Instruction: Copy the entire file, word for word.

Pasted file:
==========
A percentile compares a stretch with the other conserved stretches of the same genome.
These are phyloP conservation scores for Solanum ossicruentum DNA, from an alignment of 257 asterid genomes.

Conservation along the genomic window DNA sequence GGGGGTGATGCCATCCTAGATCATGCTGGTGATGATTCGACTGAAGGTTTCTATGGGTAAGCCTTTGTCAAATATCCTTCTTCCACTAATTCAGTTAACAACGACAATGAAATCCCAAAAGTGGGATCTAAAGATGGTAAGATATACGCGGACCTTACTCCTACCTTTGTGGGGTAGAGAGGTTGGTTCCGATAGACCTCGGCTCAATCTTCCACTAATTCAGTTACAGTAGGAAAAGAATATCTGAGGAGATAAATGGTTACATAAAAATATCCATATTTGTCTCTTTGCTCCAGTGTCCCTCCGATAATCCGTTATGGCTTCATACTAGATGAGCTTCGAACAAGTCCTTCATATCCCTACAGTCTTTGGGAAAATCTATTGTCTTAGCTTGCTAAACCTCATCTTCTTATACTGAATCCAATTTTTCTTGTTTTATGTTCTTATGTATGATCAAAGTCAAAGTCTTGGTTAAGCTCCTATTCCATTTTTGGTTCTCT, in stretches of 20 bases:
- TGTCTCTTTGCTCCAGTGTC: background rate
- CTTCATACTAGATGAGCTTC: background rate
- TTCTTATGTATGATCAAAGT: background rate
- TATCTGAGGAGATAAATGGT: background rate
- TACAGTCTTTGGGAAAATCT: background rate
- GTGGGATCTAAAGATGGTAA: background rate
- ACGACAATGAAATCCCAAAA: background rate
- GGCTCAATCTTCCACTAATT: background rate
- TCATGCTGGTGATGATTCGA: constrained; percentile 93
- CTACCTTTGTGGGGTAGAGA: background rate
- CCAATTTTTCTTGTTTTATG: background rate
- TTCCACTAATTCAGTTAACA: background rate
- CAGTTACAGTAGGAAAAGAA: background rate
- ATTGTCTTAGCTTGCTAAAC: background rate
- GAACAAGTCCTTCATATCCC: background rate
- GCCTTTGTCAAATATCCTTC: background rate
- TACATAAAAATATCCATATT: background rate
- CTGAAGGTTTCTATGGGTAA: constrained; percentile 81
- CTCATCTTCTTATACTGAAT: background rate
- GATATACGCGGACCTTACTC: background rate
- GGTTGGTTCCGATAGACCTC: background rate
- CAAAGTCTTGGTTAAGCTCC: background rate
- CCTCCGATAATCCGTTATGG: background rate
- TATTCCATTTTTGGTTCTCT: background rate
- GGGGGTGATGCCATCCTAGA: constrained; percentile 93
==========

A percentile compares a stretch with the other conserved stretches of the same genome.
These are phyloP conservation scores for Solanum ossicruentum DNA, from an alignment of 257 asterid genomes.

Conservation along the genomic window DNA sequence GGGGGTGATGCCATCCTAGATCATGCTGGTGATGATTCGACTGAAGGTTTCTATGGGTAAGCCTTTGTCAAATATCCTTCTTCCACTAATTCAGTTAACAACGACAATGAAATCCCAAAAGTGGGATCTAAAGATGGTAAGATATACGCGGACCTTACTCCTACCTTTGTGGGGTAGAGAGGTTGGTTCCGATAGACCTCGGCTCAATCTTCCACTAATTCAGTTACAGTAGGAAAAGAATATCTGAGGAGATAAATGGTTACATAAAAATATCCATATTTGTCTCTTTGCTCCAGTGTCCCTCCGATAATCCGTTATGGCTTCATACTAGATGAGCTTCGAACAAGTCCTTCATATCCCTACAGTCTTTGGGAAAATCTATTGTCTTAGCTTGCTAAACCTCATCTTCTTATACTGAATCCAATTTTTCTTGTTTTATGTTCTTATGTATGATCAAAGTCAAAGTCTTGGTTAAGCTCCTATTCCATTTTTGGTTCTCT, in stretches of 20 bases:
- TGTCTCTTTGCTCCAGTGTC: background rate
- CTTCATACTAGATGAGCTTC: background rate
- TTCTTATGTATGATCAAAGT: background rate
- TATCTGAGGAGATAAATGGT: background rate
- TACAGTCTTTGGGAAAATCT: background rate
- GTGGGATCTAAAGATGGTAA: background rate
- ACGACAATGAAATCCCAAAA: background rate
- GGCTCAATCTTCCACTAATT: background rate
- TCATGCTGGTGATGATTCGA: constrained; percentile 93
- CTACCTTTGTGGGGTAGAGA: background rate
- CCAATTTTTCTTGTTTTATG: background rate
- TTCCACTAATTCAGTTAACA: background rate
- CAGTTACAGTAGGAAAAGAA: background rate
- ATTGTCTTAGCTTGCTAAAC: background rate
- GAACAAGTCCTTCATATCCC: background rate
- GCCTTTGTCAAATATCCTTC: background rate
- TACATAAAAATATCCATATT: background rate
- CTGAAGGTTTCTATGGGTAA: constrained; percentile 81
- CTCATCTTCTTATACTGAAT: background rate
- GATATACGCGGACCTTACTC: background rate
- GGTTGGTTCCGATAGACCTC: background rate
- CAAAGTCTTGGTTAAGCTCC: background rate
- CCTCCGATAATCCGTTATGG: background rate
- TATTCCATTTTTGGTTCTCT: background rate
- GGGGGTGATGCCATCCTAGA: constrained; percentile 93